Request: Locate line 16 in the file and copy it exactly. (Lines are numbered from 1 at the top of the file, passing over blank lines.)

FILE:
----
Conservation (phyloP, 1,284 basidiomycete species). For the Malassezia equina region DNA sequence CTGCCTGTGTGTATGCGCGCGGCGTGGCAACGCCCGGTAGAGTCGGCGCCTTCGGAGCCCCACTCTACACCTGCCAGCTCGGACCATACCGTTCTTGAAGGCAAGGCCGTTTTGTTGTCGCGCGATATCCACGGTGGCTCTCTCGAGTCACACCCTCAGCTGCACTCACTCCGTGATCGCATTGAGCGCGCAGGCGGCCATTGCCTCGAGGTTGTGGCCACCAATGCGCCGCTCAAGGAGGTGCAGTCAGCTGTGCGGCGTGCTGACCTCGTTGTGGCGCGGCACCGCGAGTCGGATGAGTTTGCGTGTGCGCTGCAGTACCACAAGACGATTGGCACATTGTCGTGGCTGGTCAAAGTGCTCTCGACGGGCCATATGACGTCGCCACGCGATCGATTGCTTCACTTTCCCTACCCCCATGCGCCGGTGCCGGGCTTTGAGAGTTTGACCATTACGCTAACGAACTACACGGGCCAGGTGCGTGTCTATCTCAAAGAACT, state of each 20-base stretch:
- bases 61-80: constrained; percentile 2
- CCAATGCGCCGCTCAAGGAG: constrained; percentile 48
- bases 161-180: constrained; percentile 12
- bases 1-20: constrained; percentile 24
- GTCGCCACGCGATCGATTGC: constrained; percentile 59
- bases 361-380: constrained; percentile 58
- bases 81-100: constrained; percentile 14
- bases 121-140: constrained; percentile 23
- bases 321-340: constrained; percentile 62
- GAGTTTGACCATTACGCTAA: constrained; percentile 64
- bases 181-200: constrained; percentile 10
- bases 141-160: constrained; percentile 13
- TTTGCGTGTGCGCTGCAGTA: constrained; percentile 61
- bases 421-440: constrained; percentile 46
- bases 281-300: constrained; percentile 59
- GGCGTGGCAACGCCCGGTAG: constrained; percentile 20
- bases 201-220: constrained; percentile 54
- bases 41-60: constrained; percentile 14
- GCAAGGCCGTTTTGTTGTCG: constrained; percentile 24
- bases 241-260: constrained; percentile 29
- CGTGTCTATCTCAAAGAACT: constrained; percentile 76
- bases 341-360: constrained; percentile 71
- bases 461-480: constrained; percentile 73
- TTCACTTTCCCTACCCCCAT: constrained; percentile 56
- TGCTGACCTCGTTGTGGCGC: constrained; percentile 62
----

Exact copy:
- bases 281-300: constrained; percentile 59